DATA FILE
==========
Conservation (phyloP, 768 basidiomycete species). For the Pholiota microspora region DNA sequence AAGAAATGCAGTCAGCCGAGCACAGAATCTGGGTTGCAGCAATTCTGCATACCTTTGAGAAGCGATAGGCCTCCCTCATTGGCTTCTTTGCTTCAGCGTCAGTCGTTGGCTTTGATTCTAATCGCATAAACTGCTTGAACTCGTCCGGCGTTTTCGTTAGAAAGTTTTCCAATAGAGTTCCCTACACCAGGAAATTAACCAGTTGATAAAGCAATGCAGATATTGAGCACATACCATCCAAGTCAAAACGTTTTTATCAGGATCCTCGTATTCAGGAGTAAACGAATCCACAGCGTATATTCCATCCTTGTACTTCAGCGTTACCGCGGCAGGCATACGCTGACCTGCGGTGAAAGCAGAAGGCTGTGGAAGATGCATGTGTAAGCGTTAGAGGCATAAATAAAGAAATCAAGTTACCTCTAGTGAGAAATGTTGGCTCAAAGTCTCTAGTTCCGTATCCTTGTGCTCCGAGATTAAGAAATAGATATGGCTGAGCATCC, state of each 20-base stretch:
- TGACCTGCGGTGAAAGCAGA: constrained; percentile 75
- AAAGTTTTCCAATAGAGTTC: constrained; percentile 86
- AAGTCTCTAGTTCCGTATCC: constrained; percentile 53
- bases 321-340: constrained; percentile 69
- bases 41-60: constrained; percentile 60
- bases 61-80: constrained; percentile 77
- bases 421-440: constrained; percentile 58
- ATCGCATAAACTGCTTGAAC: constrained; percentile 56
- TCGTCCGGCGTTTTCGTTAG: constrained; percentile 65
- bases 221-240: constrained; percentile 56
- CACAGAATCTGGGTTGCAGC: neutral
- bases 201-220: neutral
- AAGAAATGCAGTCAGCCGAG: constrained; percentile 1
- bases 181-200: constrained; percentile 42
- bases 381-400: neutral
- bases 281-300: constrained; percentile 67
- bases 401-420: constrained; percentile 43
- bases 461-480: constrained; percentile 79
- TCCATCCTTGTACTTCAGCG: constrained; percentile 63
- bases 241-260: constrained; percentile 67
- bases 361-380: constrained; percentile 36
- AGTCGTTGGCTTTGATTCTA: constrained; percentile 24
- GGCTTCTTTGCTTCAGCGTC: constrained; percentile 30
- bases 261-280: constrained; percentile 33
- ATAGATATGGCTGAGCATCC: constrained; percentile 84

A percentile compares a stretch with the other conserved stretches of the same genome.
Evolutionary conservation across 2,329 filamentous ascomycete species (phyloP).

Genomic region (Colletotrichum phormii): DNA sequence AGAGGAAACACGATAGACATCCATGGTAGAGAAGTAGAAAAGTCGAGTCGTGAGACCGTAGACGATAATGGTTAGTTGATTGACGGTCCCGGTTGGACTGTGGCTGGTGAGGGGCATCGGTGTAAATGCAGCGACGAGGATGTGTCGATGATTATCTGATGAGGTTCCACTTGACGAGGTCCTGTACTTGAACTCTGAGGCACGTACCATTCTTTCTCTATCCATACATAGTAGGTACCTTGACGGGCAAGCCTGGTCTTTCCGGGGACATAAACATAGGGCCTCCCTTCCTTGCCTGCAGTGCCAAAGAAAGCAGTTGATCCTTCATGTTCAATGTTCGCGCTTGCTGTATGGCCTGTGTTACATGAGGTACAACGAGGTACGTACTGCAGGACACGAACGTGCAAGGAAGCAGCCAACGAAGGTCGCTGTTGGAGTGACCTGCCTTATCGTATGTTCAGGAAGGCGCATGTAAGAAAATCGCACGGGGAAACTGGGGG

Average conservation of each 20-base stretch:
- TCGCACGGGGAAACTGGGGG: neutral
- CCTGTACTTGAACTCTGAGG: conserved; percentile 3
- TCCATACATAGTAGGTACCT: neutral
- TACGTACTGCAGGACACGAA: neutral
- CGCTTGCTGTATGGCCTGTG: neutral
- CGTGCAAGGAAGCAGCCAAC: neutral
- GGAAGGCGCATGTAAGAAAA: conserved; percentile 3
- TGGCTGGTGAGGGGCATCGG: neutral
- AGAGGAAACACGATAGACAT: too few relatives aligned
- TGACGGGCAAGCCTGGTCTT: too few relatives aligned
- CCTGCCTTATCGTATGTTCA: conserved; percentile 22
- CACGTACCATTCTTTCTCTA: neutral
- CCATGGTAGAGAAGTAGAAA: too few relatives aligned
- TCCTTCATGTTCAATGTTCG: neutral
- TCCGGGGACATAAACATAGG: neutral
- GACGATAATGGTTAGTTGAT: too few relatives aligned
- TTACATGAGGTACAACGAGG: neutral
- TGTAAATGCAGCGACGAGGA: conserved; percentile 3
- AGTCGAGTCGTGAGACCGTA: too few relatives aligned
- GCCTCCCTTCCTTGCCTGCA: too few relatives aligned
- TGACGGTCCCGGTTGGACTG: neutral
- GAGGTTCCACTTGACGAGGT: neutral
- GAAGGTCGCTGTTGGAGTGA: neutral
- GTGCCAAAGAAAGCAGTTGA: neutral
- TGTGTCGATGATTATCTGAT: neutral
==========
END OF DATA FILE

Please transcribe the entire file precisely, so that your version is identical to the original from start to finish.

Conservation (phyloP, 768 basidiomycete species). For the Pholiota microspora region DNA sequence AAGAAATGCAGTCAGCCGAGCACAGAATCTGGGTTGCAGCAATTCTGCATACCTTTGAGAAGCGATAGGCCTCCCTCATTGGCTTCTTTGCTTCAGCGTCAGTCGTTGGCTTTGATTCTAATCGCATAAACTGCTTGAACTCGTCCGGCGTTTTCGTTAGAAAGTTTTCCAATAGAGTTCCCTACACCAGGAAATTAACCAGTTGATAAAGCAATGCAGATATTGAGCACATACCATCCAAGTCAAAACGTTTTTATCAGGATCCTCGTATTCAGGAGTAAACGAATCCACAGCGTATATTCCATCCTTGTACTTCAGCGTTACCGCGGCAGGCATACGCTGACCTGCGGTGAAAGCAGAAGGCTGTGGAAGATGCATGTGTAAGCGTTAGAGGCATAAATAAAGAAATCAAGTTACCTCTAGTGAGAAATGTTGGCTCAAAGTCTCTAGTTCCGTATCCTTGTGCTCCGAGATTAAGAAATAGATATGGCTGAGCATCC, state of each 20-base stretch:
- TGACCTGCGGTGAAAGCAGA: constrained; percentile 75
- AAAGTTTTCCAATAGAGTTC: constrained; percentile 86
- AAGTCTCTAGTTCCGTATCC: constrained; percentile 53
- bases 321-340: constrained; percentile 69
- bases 41-60: constrained; percentile 60
- bases 61-80: constrained; percentile 77
- bases 421-440: constrained; percentile 58
- ATCGCATAAACTGCTTGAAC: constrained; percentile 56
- TCGTCCGGCGTTTTCGTTAG: constrained; percentile 65
- bases 221-240: constrained; percentile 56
- CACAGAATCTGGGTTGCAGC: neutral
- bases 201-220: neutral
- AAGAAATGCAGTCAGCCGAG: constrained; percentile 1
- bases 181-200: constrained; percentile 42
- bases 381-400: neutral
- bases 281-300: constrained; percentile 67
- bases 401-420: constrained; percentile 43
- bases 461-480: constrained; percentile 79
- TCCATCCTTGTACTTCAGCG: constrained; percentile 63
- bases 241-260: constrained; percentile 67
- bases 361-380: constrained; percentile 36
- AGTCGTTGGCTTTGATTCTA: constrained; percentile 24
- GGCTTCTTTGCTTCAGCGTC: constrained; percentile 30
- bases 261-280: constrained; percentile 33
- ATAGATATGGCTGAGCATCC: constrained; percentile 84

A percentile compares a stretch with the other conserved stretches of the same genome.
Evolutionary conservation across 2,329 filamentous ascomycete species (phyloP).

Genomic region (Colletotrichum phormii): DNA sequence AGAGGAAACACGATAGACATCCATGGTAGAGAAGTAGAAAAGTCGAGTCGTGAGACCGTAGACGATAATGGTTAGTTGATTGACGGTCCCGGTTGGACTGTGGCTGGTGAGGGGCATCGGTGTAAATGCAGCGACGAGGATGTGTCGATGATTATCTGATGAGGTTCCACTTGACGAGGTCCTGTACTTGAACTCTGAGGCACGTACCATTCTTTCTCTATCCATACATAGTAGGTACCTTGACGGGCAAGCCTGGTCTTTCCGGGGACATAAACATAGGGCCTCCCTTCCTTGCCTGCAGTGCCAAAGAAAGCAGTTGATCCTTCATGTTCAATGTTCGCGCTTGCTGTATGGCCTGTGTTACATGAGGTACAACGAGGTACGTACTGCAGGACACGAACGTGCAAGGAAGCAGCCAACGAAGGTCGCTGTTGGAGTGACCTGCCTTATCGTATGTTCAGGAAGGCGCATGTAAGAAAATCGCACGGGGAAACTGGGGG

Average conservation of each 20-base stretch:
- TCGCACGGGGAAACTGGGGG: neutral
- CCTGTACTTGAACTCTGAGG: conserved; percentile 3
- TCCATACATAGTAGGTACCT: neutral
- TACGTACTGCAGGACACGAA: neutral
- CGCTTGCTGTATGGCCTGTG: neutral
- CGTGCAAGGAAGCAGCCAAC: neutral
- GGAAGGCGCATGTAAGAAAA: conserved; percentile 3
- TGGCTGGTGAGGGGCATCGG: neutral
- AGAGGAAACACGATAGACAT: too few relatives aligned
- TGACGGGCAAGCCTGGTCTT: too few relatives aligned
- CCTGCCTTATCGTATGTTCA: conserved; percentile 22
- CACGTACCATTCTTTCTCTA: neutral
- CCATGGTAGAGAAGTAGAAA: too few relatives aligned
- TCCTTCATGTTCAATGTTCG: neutral
- TCCGGGGACATAAACATAGG: neutral
- GACGATAATGGTTAGTTGAT: too few relatives aligned
- TTACATGAGGTACAACGAGG: neutral
- TGTAAATGCAGCGACGAGGA: conserved; percentile 3
- AGTCGAGTCGTGAGACCGTA: too few relatives aligned
- GCCTCCCTTCCTTGCCTGCA: too few relatives aligned
- TGACGGTCCCGGTTGGACTG: neutral
- GAGGTTCCACTTGACGAGGT: neutral
- GAAGGTCGCTGTTGGAGTGA: neutral
- GTGCCAAAGAAAGCAGTTGA: neutral
- TGTGTCGATGATTATCTGAT: neutral